Champions of England*: Liverpool’s Title Asterisk

Shaun Bowden

The potential ‘asterisk’ title isn’t all bad, in fact LFCTR’S Shaun argues it might be quite befitting.

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By Shaun Bowden (@shaun_bowden)

It’s been over two months since we last saw the Reds in Premier League action. And what a painstakingly long two months it’s been.


The date is March 7th 2020, Eddie Howe’s Bournemouth are in town, and strikes from Mohammed Salah and Sadio Mane secure Liverpool’s 22nd consecutive victory at Anfield; a feat that breaks the English top-flight record set by Bill Shankly’s boys back in ’72. Now 25 points clear of holders Manchester City, Jordan Henderson and co. have one hand on the Premier League trophy… oh what could have been!

Fast forward to May 10th, and Boris Johnson’s controversial coronavirus update means that the Premier League’s ‘Project Restart’ is looking closer than ever, and the ‘null and void’ brigade seem to have quietened down somewhat. The green light from the government – which (provisionally) allows professional sport to return from June 1st – will spark delight and optimism in the hearts of millions of Liverpool fans across the world. Indeed, 30 years of waiting – 30 years of hurt – could finally be over.

However, if the football season does return and Jurgen’s men claim the title, or even if it isn’t completed, there’s the very real possibility of a tiny little asterisk being placed next to our name. At least that’s what rival fans are begging for – because that would be such a ‘bad’ thing… or would it?

Of course, it’s not the way we’d like to celebrate our first league title in 30 years, but as Jurgen Klopp said, football is “the most important of the least important things”. That potential asterisk will predictably be used by trolls and rival fans as so-called ‘bait’ on social media for years and years to come. But as I said, that’s not necessarily a ‘bad’ thing.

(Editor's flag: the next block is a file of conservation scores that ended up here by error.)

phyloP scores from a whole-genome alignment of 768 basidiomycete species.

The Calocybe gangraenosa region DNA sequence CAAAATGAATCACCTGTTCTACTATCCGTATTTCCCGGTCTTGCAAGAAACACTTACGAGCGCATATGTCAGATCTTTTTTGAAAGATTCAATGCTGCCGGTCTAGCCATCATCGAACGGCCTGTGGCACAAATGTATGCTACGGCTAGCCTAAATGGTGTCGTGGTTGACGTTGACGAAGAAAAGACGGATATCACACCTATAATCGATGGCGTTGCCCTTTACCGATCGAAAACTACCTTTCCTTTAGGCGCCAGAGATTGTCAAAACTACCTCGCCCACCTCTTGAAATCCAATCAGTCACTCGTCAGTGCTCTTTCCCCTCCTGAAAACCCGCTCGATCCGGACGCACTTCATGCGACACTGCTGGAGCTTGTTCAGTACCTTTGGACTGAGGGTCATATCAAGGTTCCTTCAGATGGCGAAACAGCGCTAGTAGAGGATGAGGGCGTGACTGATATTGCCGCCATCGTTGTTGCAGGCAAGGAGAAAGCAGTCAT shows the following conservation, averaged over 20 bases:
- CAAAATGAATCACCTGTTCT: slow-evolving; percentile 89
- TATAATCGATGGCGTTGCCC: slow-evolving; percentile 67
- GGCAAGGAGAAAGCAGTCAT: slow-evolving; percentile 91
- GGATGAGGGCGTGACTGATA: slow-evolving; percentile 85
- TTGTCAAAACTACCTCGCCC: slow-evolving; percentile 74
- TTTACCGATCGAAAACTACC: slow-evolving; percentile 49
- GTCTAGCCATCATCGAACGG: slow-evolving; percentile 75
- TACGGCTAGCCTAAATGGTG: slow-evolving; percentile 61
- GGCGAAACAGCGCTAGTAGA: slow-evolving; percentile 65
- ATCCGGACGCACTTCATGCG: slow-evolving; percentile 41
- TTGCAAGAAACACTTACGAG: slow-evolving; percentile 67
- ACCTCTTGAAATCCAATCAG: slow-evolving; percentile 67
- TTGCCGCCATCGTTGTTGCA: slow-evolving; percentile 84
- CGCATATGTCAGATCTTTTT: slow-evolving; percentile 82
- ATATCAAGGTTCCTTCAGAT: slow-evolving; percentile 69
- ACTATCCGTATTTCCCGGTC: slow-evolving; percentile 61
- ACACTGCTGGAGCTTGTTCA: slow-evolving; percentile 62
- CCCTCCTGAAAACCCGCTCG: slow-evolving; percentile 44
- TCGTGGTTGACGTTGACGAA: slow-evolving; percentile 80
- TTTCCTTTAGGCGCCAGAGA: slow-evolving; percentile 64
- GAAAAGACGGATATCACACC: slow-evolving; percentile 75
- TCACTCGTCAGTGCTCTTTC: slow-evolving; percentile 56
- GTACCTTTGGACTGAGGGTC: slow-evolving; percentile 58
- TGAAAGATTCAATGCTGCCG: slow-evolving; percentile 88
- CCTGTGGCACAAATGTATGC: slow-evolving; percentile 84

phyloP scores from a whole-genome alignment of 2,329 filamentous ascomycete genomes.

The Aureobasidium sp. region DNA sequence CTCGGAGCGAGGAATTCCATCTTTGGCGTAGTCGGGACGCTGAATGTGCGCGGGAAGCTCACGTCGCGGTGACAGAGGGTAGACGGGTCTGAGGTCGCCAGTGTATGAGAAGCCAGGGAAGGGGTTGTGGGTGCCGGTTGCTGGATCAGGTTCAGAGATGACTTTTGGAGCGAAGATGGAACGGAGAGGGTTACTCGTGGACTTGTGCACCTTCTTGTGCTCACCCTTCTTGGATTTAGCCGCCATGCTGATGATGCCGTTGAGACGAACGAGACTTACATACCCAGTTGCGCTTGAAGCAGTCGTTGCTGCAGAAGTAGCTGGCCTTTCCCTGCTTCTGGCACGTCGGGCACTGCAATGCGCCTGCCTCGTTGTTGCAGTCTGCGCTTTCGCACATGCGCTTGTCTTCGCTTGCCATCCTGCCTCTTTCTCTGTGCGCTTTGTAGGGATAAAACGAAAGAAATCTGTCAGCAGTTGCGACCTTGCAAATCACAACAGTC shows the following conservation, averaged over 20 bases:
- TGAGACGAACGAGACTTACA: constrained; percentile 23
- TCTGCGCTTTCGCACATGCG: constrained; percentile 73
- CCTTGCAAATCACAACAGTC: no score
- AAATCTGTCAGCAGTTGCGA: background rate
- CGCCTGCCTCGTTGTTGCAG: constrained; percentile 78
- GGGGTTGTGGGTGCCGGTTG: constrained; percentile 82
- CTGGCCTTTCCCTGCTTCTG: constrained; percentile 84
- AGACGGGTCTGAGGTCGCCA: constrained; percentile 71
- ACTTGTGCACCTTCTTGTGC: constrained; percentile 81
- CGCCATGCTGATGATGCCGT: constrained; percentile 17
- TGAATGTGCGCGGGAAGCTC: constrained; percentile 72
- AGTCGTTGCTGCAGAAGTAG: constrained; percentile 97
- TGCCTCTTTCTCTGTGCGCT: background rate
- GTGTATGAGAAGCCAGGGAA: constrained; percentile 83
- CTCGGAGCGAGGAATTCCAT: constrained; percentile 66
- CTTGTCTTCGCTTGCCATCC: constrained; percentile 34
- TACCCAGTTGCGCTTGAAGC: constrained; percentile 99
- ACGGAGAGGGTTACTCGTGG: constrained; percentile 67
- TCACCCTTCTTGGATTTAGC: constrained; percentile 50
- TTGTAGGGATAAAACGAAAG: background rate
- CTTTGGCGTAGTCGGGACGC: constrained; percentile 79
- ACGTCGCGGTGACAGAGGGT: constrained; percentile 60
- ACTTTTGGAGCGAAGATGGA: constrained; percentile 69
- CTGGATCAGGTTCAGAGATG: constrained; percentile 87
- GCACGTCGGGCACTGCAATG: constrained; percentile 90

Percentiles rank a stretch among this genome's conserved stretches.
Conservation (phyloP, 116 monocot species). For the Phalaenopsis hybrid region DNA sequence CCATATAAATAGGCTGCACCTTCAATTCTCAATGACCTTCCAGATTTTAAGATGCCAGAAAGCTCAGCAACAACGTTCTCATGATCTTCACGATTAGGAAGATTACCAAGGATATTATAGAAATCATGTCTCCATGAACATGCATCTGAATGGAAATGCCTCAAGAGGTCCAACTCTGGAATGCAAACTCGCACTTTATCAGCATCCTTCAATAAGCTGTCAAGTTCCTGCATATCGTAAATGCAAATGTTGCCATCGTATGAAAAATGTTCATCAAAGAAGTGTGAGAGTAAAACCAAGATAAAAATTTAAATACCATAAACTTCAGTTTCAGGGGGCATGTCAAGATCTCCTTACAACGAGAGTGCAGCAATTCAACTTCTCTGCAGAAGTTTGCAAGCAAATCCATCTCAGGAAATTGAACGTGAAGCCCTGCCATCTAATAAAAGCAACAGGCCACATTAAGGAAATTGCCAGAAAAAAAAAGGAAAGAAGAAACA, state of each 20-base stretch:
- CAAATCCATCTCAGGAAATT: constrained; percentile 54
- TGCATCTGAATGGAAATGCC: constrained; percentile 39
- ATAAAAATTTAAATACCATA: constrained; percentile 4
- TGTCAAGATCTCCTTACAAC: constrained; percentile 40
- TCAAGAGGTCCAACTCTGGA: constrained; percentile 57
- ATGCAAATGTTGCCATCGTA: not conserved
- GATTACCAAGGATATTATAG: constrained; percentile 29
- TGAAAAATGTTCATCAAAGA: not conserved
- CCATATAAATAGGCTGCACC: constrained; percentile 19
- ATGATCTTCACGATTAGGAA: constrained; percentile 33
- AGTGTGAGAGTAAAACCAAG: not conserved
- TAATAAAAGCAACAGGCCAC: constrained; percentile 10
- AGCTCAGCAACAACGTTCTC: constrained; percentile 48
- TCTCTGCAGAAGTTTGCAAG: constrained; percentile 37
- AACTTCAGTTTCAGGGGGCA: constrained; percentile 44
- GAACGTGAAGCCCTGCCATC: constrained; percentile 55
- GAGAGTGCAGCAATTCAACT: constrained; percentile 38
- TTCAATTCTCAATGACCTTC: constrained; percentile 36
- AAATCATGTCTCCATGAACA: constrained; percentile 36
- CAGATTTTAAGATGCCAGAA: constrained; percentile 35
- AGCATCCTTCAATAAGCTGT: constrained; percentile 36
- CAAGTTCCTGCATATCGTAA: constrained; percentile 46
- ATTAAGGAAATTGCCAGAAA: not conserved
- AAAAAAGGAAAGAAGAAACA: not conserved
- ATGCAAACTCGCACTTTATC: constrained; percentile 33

We all know that the Reds have been absolutely unstoppable in the league this year, and yes, deep down Manchester United and Everton fans know it too. It’s undeniable; yet somehow, to many that asterisk will be a way of saying that they didn’t deserve it. I’ve seen the phrase ‘tainted title’ trending on Twitter. I even saw an Everton fan post his asterisk banner he made at home with card and crayons. Even Gary Neville has said he’ll wear an asterisk t-shirt if we’re handed the title.

You know what I say, ‘crack on lads’.

If you take a glance at the list of previous Premier League winners, all you’ll see is the year of the season and the name of the club. You won’t see a special symbol for Arsenal’s invincibles. You won’t see a glistening star next to ‘Manchester City 2018’ commemorating their 100 point season, and you won’t see anything to highlight Leicester’s 5000/1 title. Nothing. Nowt.

However, what’s that next to Liverpool’s name in 2020? (I’m talking hypothetically of course). Oh, it’s that ‘terrible’ asterisk which brings attention to our wonderful form and substantial lead at the summit.

Oh, I forgot to mention, it also points out that we won it in the most challenging league season ever – you know, the one which was curtailed by the onset of a global pandemic!

You see, in 20 or 30 years time when I’m sat at home with my children looking back on the great teams of the past, they’ll ask me, “What was the asterisk for, dad? Then I’ll tell them about the real heroes of 2020 – not just our incredible team, but the NHS staff, the carers, and all the front-line workers who protected us and kept this country going during the biggest challenge we’re likely to face for a generation (or two). 

That big, supposedly ‘bad’, asterisk will forever point to the year ‘2020’; the year we as a country came together and battled the coronavirus; the year the NHS got the praise they deserve; the year retail workers were valued higher than the highest earners; and the year Jurgen Klopp’s Liverpool were absolutely boss.

Bring on the asterisk. It’s actually quite befitting.


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